BRINSTON — A multi-million-dollar silo digester that can handle manure from about 10 dairy farms is nearing completion on Thurler Farms, southwest of Winchester. It’s the first in a planned fleet of 310 units nationwide to extract methane from most of the manure produced on Canada’s 10,000 dairy farms by 2030.
Ontario will see an initial pilot group of six digesters — three in Eastern Ontario, three in Western Ontario and valued at a combined $56.5 million — starting with the Thurler farm location. Construction on the other five should begin this year, according to Nick Thurler, co-owner of the farm and co-founder of the project owned by developing company, GET (Green Energy Trading) Corp. Thurler is the former vice-chair of Dairy Farmers of Ontario.
He expects his own digester will start shipping liquified methane in April. While Thurler could not yet disclose the other two digester locations in Eastern Ontario, he said the Western Ontario sites include: Ben and Mark Sterk’s farm in Embro; Jeff and Yvonne Van Soest’s farm north of Exeter; and Roger Boerson’s farm in Gad’s Hill.
Processing 200 tonnes of manure daily, the Thurler digester unit — with three silos capturing almost 100 % of the manure’s methane potential — will serve as the template for the rest of the fleet, Robert Thurler, (Nick’s son) told a group of visiting farmers on Feb. 14.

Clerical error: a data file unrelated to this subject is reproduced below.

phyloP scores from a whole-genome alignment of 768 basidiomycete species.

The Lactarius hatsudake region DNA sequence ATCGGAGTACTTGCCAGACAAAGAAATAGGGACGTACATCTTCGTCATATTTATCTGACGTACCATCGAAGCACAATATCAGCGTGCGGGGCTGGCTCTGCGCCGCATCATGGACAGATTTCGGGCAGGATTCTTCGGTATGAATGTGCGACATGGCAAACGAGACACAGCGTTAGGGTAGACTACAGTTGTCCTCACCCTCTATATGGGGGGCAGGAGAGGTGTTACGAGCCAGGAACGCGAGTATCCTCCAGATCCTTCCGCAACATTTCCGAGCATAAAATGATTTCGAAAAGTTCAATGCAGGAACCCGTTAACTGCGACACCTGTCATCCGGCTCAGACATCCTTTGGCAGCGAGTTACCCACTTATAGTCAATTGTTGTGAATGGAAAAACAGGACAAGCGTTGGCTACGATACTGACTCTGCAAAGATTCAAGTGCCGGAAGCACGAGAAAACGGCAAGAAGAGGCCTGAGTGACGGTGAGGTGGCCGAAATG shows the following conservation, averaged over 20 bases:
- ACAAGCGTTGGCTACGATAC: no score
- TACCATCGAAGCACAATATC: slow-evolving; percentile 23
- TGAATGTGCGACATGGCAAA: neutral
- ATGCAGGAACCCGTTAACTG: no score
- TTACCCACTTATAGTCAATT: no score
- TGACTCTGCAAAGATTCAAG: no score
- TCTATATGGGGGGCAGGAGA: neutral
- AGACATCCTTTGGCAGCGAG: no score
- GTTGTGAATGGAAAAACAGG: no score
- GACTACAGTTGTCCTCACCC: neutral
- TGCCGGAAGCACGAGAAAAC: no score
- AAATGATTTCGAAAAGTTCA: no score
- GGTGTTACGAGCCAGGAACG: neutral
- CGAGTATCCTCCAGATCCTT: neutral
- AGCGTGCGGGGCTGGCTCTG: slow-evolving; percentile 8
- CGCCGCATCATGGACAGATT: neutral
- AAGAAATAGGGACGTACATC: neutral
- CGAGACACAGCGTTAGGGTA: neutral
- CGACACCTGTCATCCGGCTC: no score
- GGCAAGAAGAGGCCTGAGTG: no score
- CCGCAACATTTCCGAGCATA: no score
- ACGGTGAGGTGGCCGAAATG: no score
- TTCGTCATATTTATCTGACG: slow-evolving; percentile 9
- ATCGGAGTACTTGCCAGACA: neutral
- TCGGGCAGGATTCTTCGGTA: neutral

The Thurlers milk 450 cows and the soaring new digester has been built to accommodate the output of 1,800 animals. Liquid manure trucked-in from neighbouring farms will make up the difference.
GET Corp. expects to process 80 % of Canada’s dairy farm manure at 310 facilities by 2030 to reduce methane and appease the federal government’s “Green Agricultural Plan for Canada” and ‘net zero’ greenhouse gas emission goal by 2050. That would cut Canada’s greenhouse gas emissions by 1.5 million tonnes annually — equivalent to taking 330,000 vehicles off the road — according to GET Corp. Ontario would account for 500,000 tonnes or one-third of that reduction.
Farmers participating in the program — dubbed the Sustainable Agriculture Program — will receive a truckload of digested manure in return for each load of raw manure picked up by the company operators. This processed manure, or “digestate,” is free of manure’s potent odour and is a more beneficial fertilizer in the field than raw manure, with 35 % more nutrients available to plants after spreading, Nick Thurler said.
Participating farmers will also get a share of revenues that GET Corp. earns from the sale of methane — otherwise known as Renewable Natural Gas when cleaned up for the natural gas grid. They will collect that revenue in the form of an annual dividend, Nick Thurler said. They will also get paid $4 per tonne for their manure.
The methane brewed at Thurler Farms will be cleaned and liquified on site, and transported via an 18-wheeler tanker truck to a Peterborough site for injection into Enbridge’s natural gas grid. A shipment will leave the farm every day. Unlike other digester systems that commonly rely on adding restaurant and other food waste to the manure, the GET Corp. system sticks with manure alone. More carbon credits are available if non-farm waste is kept out of the digester, and Thurler explained that the methane also commands a premium price on the green energy market if produced from manure alone.
On the incoming side, a tractor trailer load of manure will arrive at the Thurler farm daily and drive into an unloading building with garage doors on either end. Klein’s Agri Services of Winchester will transport the manure to and from farms.